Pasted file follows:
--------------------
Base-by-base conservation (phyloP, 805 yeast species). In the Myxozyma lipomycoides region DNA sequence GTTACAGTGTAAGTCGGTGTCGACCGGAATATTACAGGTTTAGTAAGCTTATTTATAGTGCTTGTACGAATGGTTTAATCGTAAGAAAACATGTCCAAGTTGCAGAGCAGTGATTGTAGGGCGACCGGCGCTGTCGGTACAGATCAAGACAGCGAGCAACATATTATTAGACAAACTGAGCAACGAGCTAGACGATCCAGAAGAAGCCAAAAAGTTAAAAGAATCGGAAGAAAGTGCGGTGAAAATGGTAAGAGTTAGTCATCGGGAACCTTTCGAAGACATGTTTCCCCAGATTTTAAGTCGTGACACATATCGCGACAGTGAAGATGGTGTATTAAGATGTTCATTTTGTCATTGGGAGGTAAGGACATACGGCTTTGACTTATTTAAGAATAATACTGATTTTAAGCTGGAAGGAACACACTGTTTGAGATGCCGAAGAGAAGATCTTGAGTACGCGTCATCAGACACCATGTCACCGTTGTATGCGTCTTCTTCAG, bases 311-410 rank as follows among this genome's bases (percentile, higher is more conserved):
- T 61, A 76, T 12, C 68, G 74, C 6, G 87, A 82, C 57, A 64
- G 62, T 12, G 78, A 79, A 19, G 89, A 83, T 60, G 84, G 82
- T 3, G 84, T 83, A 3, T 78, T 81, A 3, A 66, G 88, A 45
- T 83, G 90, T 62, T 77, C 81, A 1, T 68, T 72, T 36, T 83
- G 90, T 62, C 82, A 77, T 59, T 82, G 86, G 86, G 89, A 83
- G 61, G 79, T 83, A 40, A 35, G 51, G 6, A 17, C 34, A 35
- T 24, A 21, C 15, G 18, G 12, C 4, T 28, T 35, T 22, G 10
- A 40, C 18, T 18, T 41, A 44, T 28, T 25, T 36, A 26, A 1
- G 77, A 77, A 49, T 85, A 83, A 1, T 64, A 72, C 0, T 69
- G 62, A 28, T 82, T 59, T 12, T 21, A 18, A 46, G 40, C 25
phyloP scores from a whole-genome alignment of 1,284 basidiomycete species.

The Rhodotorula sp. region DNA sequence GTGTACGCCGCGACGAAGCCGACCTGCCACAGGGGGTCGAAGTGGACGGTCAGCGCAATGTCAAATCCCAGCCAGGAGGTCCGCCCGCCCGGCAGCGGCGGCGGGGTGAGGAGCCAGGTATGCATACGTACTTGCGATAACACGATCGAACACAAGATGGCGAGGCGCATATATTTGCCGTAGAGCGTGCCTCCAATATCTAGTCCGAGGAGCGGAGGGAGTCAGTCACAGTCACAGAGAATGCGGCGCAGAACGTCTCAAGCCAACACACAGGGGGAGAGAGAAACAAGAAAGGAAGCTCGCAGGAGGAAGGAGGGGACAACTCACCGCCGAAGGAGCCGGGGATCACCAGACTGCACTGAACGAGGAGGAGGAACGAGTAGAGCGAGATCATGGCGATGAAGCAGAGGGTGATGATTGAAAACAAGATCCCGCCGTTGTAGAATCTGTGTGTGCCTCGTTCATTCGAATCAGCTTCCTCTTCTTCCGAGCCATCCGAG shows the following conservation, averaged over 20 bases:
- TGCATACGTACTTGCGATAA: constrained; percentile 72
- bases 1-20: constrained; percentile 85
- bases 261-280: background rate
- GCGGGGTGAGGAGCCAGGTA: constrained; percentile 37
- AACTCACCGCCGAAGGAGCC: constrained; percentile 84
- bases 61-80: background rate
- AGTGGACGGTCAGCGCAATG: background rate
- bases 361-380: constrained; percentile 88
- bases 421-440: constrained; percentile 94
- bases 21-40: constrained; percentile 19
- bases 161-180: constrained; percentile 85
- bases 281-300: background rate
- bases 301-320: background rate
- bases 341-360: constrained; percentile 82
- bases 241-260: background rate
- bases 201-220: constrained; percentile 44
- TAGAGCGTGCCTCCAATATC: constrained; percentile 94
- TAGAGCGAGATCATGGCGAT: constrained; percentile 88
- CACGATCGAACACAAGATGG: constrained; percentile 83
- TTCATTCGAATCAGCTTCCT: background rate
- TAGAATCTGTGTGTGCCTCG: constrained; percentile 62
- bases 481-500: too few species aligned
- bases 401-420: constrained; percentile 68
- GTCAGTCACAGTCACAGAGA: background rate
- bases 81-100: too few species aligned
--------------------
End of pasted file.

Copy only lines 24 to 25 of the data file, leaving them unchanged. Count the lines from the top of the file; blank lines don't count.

- bases 161-180: constrained; percentile 85
- bases 281-300: background rate